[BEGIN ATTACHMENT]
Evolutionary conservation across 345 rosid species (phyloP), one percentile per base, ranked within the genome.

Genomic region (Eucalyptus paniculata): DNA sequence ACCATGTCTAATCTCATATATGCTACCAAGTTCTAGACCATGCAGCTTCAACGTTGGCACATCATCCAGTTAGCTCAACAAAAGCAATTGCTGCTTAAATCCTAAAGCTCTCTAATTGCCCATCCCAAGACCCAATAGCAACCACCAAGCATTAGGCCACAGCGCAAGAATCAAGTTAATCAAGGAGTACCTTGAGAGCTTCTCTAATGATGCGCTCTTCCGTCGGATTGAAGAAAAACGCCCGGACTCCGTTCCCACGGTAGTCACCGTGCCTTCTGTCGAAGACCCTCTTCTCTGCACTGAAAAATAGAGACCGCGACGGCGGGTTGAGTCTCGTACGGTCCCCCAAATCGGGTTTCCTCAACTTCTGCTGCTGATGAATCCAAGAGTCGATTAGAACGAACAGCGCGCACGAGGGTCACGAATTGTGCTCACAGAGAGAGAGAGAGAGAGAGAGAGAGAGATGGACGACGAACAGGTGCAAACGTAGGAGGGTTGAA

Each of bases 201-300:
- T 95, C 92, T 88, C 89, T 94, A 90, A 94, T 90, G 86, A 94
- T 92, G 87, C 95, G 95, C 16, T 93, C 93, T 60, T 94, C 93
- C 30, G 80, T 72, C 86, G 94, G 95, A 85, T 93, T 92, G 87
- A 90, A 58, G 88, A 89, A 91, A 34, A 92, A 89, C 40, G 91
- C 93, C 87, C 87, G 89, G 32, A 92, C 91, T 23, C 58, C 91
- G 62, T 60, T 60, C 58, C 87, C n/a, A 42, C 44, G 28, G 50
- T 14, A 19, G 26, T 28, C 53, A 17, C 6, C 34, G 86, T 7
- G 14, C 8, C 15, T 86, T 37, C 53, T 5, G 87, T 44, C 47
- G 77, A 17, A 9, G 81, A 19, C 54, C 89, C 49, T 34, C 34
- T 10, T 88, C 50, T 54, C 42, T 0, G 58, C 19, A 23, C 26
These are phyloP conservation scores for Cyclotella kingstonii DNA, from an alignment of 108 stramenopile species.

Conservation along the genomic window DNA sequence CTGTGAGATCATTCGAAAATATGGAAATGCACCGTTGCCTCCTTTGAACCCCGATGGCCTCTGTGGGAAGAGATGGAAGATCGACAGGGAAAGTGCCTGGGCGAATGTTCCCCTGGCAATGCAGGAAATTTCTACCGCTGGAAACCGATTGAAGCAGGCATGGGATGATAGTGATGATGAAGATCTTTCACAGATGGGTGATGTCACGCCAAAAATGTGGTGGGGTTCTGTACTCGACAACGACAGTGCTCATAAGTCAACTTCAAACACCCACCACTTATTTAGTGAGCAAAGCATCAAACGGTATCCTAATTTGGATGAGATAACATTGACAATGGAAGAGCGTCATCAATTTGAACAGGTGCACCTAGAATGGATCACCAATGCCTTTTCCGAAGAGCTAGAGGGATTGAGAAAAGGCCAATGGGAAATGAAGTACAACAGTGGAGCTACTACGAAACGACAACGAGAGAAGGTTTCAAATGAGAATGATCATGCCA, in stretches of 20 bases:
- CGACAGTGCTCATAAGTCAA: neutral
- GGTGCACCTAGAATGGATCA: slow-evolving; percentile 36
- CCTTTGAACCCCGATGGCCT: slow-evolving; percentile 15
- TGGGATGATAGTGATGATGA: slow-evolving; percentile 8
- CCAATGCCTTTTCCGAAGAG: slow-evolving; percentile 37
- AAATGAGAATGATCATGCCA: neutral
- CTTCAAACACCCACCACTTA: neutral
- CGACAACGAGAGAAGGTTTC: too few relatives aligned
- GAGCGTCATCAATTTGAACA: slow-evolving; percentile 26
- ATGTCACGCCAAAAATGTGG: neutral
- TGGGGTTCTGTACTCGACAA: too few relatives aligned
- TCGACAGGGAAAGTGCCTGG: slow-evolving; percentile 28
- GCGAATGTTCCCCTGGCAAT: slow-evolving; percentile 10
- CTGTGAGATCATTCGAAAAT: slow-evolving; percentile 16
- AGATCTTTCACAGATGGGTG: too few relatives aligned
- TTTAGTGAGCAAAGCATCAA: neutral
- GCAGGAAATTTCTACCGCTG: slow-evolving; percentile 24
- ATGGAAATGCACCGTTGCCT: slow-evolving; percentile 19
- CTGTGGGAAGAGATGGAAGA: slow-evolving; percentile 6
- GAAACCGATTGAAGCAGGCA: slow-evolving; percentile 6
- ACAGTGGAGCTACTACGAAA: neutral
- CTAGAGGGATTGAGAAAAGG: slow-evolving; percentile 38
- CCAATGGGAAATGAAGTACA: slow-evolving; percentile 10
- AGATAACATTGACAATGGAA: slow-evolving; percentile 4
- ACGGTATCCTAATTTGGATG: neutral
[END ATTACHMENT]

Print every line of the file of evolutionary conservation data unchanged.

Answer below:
Evolutionary conservation across 345 rosid species (phyloP), one percentile per base, ranked within the genome.

Genomic region (Eucalyptus paniculata): DNA sequence ACCATGTCTAATCTCATATATGCTACCAAGTTCTAGACCATGCAGCTTCAACGTTGGCACATCATCCAGTTAGCTCAACAAAAGCAATTGCTGCTTAAATCCTAAAGCTCTCTAATTGCCCATCCCAAGACCCAATAGCAACCACCAAGCATTAGGCCACAGCGCAAGAATCAAGTTAATCAAGGAGTACCTTGAGAGCTTCTCTAATGATGCGCTCTTCCGTCGGATTGAAGAAAAACGCCCGGACTCCGTTCCCACGGTAGTCACCGTGCCTTCTGTCGAAGACCCTCTTCTCTGCACTGAAAAATAGAGACCGCGACGGCGGGTTGAGTCTCGTACGGTCCCCCAAATCGGGTTTCCTCAACTTCTGCTGCTGATGAATCCAAGAGTCGATTAGAACGAACAGCGCGCACGAGGGTCACGAATTGTGCTCACAGAGAGAGAGAGAGAGAGAGAGAGAGAGATGGACGACGAACAGGTGCAAACGTAGGAGGGTTGAA

Each of bases 201-300:
- T 95, C 92, T 88, C 89, T 94, A 90, A 94, T 90, G 86, A 94
- T 92, G 87, C 95, G 95, C 16, T 93, C 93, T 60, T 94, C 93
- C 30, G 80, T 72, C 86, G 94, G 95, A 85, T 93, T 92, G 87
- A 90, A 58, G 88, A 89, A 91, A 34, A 92, A 89, C 40, G 91
- C 93, C 87, C 87, G 89, G 32, A 92, C 91, T 23, C 58, C 91
- G 62, T 60, T 60, C 58, C 87, C n/a, A 42, C 44, G 28, G 50
- T 14, A 19, G 26, T 28, C 53, A 17, C 6, C 34, G 86, T 7
- G 14, C 8, C 15, T 86, T 37, C 53, T 5, G 87, T 44, C 47
- G 77, A 17, A 9, G 81, A 19, C 54, C 89, C 49, T 34, C 34
- T 10, T 88, C 50, T 54, C 42, T 0, G 58, C 19, A 23, C 26
These are phyloP conservation scores for Cyclotella kingstonii DNA, from an alignment of 108 stramenopile species.

Conservation along the genomic window DNA sequence CTGTGAGATCATTCGAAAATATGGAAATGCACCGTTGCCTCCTTTGAACCCCGATGGCCTCTGTGGGAAGAGATGGAAGATCGACAGGGAAAGTGCCTGGGCGAATGTTCCCCTGGCAATGCAGGAAATTTCTACCGCTGGAAACCGATTGAAGCAGGCATGGGATGATAGTGATGATGAAGATCTTTCACAGATGGGTGATGTCACGCCAAAAATGTGGTGGGGTTCTGTACTCGACAACGACAGTGCTCATAAGTCAACTTCAAACACCCACCACTTATTTAGTGAGCAAAGCATCAAACGGTATCCTAATTTGGATGAGATAACATTGACAATGGAAGAGCGTCATCAATTTGAACAGGTGCACCTAGAATGGATCACCAATGCCTTTTCCGAAGAGCTAGAGGGATTGAGAAAAGGCCAATGGGAAATGAAGTACAACAGTGGAGCTACTACGAAACGACAACGAGAGAAGGTTTCAAATGAGAATGATCATGCCA, in stretches of 20 bases:
- CGACAGTGCTCATAAGTCAA: neutral
- GGTGCACCTAGAATGGATCA: slow-evolving; percentile 36
- CCTTTGAACCCCGATGGCCT: slow-evolving; percentile 15
- TGGGATGATAGTGATGATGA: slow-evolving; percentile 8
- CCAATGCCTTTTCCGAAGAG: slow-evolving; percentile 37
- AAATGAGAATGATCATGCCA: neutral
- CTTCAAACACCCACCACTTA: neutral
- CGACAACGAGAGAAGGTTTC: too few relatives aligned
- GAGCGTCATCAATTTGAACA: slow-evolving; percentile 26
- ATGTCACGCCAAAAATGTGG: neutral
- TGGGGTTCTGTACTCGACAA: too few relatives aligned
- TCGACAGGGAAAGTGCCTGG: slow-evolving; percentile 28
- GCGAATGTTCCCCTGGCAAT: slow-evolving; percentile 10
- CTGTGAGATCATTCGAAAAT: slow-evolving; percentile 16
- AGATCTTTCACAGATGGGTG: too few relatives aligned
- TTTAGTGAGCAAAGCATCAA: neutral
- GCAGGAAATTTCTACCGCTG: slow-evolving; percentile 24
- ATGGAAATGCACCGTTGCCT: slow-evolving; percentile 19
- CTGTGGGAAGAGATGGAAGA: slow-evolving; percentile 6
- GAAACCGATTGAAGCAGGCA: slow-evolving; percentile 6
- ACAGTGGAGCTACTACGAAA: neutral
- CTAGAGGGATTGAGAAAAGG: slow-evolving; percentile 38
- CCAATGGGAAATGAAGTACA: slow-evolving; percentile 10
- AGATAACATTGACAATGGAA: slow-evolving; percentile 4
- ACGGTATCCTAATTTGGATG: neutral